Are bonuses the latest political tool?


PETALING JAYA: Could providing bonuses be a new culture of rewarding people as the general election draws closer, or is it solely performance-based as declared?

Shah Alam MP Khalid Samad said bonuses should certainly be based on performance, not used for political mileage.

“I think in the state of Selangor, if I’m not mistaken, it is tied to performance where the government has managed to make some savings and improved efficiency in certain services,” he told FMT.

Khalid said he believed the Penang government had applied the same principle as Selangor, but he was unsure about the other states.

“If it is being done purely for political purposes, then obviously there is a fundamental error in that approach.”

Economist Dr Barjoyai Bardai said bonuses could be tied to impending elections. It could also be seen as a sign of generosity and performance.

“I think the culture of rewarding people during an election has been around, but this is a new version of it,” Bardai told FMT.

He said if the incentive was in the form of sponsorship for higher education for the employees or children, it would be more sustainable in the long run.

“Also, retraining is the name of the game today. Because we are moving into the fourth revolution, everybody needs to be retrained. That would be a better incentive for the employees.”

Bardai said in general economic terms, bonuses were good as they promoted spending, boosting the gross domestic product (GDP) rate for the short term.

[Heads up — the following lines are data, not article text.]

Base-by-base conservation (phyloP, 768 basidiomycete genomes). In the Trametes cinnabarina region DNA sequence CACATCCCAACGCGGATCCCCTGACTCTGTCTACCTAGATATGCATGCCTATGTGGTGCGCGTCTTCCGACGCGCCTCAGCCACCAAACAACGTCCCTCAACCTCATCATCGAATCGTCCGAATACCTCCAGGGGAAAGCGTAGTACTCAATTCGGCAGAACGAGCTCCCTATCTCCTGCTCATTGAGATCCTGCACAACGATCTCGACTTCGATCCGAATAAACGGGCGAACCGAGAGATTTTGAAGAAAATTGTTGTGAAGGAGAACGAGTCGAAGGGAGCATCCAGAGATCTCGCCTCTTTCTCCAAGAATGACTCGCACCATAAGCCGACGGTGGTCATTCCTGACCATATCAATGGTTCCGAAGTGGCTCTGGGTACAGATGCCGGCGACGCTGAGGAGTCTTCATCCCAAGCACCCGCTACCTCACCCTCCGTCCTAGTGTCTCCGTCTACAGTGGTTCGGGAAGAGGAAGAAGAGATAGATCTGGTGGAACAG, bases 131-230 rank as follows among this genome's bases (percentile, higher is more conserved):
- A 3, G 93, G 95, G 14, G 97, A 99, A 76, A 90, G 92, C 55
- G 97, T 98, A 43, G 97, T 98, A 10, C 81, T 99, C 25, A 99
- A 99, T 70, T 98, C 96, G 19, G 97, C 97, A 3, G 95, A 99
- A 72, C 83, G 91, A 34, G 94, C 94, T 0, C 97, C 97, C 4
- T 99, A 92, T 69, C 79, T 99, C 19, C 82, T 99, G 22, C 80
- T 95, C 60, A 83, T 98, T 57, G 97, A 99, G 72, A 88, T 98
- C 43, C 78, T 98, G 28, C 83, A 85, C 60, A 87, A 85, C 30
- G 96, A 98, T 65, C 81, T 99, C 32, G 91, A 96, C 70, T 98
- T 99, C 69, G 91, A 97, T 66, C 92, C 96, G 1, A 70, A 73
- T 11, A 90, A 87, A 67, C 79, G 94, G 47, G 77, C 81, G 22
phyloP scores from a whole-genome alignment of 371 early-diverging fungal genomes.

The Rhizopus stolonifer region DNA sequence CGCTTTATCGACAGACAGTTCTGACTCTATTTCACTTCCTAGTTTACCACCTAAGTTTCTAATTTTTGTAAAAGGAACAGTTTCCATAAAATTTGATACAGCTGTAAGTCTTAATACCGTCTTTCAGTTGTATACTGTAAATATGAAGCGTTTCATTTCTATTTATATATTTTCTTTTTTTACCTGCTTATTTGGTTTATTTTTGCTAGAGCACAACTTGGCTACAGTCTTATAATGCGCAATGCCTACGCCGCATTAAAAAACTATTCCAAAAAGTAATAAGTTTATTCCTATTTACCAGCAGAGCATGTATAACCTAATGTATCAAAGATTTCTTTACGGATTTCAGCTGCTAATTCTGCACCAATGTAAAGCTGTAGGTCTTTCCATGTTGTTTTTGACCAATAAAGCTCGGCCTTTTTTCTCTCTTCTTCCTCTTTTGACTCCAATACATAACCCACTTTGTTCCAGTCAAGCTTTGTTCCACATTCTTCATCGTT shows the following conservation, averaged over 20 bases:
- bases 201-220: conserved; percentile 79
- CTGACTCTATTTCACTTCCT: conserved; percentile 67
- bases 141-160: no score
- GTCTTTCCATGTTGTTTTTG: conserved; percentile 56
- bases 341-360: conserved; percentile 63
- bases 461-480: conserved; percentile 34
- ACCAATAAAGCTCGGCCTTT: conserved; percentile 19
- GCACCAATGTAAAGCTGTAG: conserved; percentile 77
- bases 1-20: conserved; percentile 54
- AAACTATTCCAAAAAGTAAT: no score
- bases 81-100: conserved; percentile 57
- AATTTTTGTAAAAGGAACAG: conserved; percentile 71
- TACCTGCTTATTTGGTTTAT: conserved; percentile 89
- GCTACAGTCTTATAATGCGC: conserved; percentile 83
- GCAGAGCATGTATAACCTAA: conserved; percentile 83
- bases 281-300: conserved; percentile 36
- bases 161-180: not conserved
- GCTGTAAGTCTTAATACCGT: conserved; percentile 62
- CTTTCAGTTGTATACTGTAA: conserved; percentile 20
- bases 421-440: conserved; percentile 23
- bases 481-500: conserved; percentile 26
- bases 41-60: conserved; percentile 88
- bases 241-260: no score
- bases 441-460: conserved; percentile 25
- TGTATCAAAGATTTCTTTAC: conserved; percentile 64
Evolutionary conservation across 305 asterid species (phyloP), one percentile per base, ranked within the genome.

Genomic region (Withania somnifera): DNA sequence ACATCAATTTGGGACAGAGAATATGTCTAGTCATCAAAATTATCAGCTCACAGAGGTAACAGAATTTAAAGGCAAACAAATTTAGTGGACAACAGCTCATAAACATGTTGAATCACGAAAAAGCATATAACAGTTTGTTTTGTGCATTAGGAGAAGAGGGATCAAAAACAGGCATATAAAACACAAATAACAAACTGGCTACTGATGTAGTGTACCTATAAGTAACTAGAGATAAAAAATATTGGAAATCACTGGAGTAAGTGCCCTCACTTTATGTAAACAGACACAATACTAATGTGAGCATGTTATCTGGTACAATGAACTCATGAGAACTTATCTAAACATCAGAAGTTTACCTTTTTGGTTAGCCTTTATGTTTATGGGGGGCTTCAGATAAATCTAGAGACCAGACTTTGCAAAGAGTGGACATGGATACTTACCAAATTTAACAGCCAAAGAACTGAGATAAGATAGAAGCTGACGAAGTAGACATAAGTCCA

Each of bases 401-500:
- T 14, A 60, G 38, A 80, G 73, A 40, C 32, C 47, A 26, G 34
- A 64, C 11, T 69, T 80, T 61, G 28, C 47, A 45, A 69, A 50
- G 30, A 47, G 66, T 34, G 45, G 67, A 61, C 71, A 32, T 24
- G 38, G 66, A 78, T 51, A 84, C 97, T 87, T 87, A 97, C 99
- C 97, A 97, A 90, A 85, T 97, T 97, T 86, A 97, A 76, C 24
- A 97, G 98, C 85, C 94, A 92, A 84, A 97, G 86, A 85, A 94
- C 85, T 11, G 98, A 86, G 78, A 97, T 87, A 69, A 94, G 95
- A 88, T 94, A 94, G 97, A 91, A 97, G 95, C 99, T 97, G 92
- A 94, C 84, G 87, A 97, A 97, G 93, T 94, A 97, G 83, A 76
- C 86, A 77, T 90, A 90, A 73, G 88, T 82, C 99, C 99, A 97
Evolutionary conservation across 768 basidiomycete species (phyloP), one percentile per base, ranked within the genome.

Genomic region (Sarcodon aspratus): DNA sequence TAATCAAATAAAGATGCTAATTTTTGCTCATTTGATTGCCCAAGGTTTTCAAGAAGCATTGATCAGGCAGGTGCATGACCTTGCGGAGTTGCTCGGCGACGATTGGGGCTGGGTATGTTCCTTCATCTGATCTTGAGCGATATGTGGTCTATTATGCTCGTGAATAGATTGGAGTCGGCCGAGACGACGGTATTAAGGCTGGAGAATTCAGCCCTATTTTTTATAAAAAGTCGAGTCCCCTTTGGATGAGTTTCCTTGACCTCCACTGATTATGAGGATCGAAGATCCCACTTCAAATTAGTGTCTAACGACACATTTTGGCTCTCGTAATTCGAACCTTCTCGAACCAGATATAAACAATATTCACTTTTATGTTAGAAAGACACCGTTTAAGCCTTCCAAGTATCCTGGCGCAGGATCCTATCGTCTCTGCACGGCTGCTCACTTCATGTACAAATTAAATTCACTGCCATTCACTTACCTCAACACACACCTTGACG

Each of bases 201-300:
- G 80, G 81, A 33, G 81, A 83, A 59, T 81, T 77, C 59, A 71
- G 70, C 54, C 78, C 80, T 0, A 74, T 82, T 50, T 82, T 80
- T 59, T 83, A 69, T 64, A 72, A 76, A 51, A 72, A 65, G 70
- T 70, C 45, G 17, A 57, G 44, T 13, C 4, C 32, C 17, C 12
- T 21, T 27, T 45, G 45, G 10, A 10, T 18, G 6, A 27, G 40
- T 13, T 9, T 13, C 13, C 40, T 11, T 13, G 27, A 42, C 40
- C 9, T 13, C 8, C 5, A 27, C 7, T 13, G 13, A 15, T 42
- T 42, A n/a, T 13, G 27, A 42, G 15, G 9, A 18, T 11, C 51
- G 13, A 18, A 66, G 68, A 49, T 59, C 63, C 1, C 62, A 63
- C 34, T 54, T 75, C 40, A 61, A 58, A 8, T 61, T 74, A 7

But, in the long run, if the spending was not productive and did not generate income for the spender, he said it would result in the economy being dragged down.

He said the economy was still at a crossroads. There is doubt over whether the worst is over, but personally, he thinks that “we have not seen the worst yet”.

Universiti Sains Malaysia’s political sociologist Dr Sivamurugan Pandian had similar views as Bardai, but added that civil servants’ expectations would grow higher.

He said the state governments should be mindful of this and not get trapped by these expectations.

“Who doesn’t want a bonus? Well, if the state government is confident the payments will not affect the state’s economy, then it’s fine, if they have enough savings and funds.

“In the end, it’s going be a populist action but they must make sure they will be able to sustain it. If they fail to sustain it, this will affect the state government,” he told FMT.

Sivamurugan said the government could not deny that bonuses would seem like election goodies to some, even if it provided assistance to people during festive occasions.

“So they have to justify that and convince people that they are genuine in giving it because they have sufficient funds, and not otherwise.”

The Selangor government has declared that it will hand out two months’ Hari Raya bonus, while Penang will be giving a RM1,000 bonus or 0.75% of their monthly salary, depending on which is higher.

Other states that have agreed to hand out bonuses this year include Johor and Kedah, which will be giving out RM1,000, and Kelantan, Perak and Negeri Sembilan, which will be giving out RM500.

Prime Minister Najib Abdul Razak recently announced that civil servants would receive a special financial assistance of RM500 ahead of the Hari Raya Aidilfitri celebration while pensioners would get RM250.

The special aid is expected to benefit 1.6 million civil servants and 775,000 pensioners.

Najib also said each Felda settler family would get RM500 to assist them in celebrating Aidilfitri.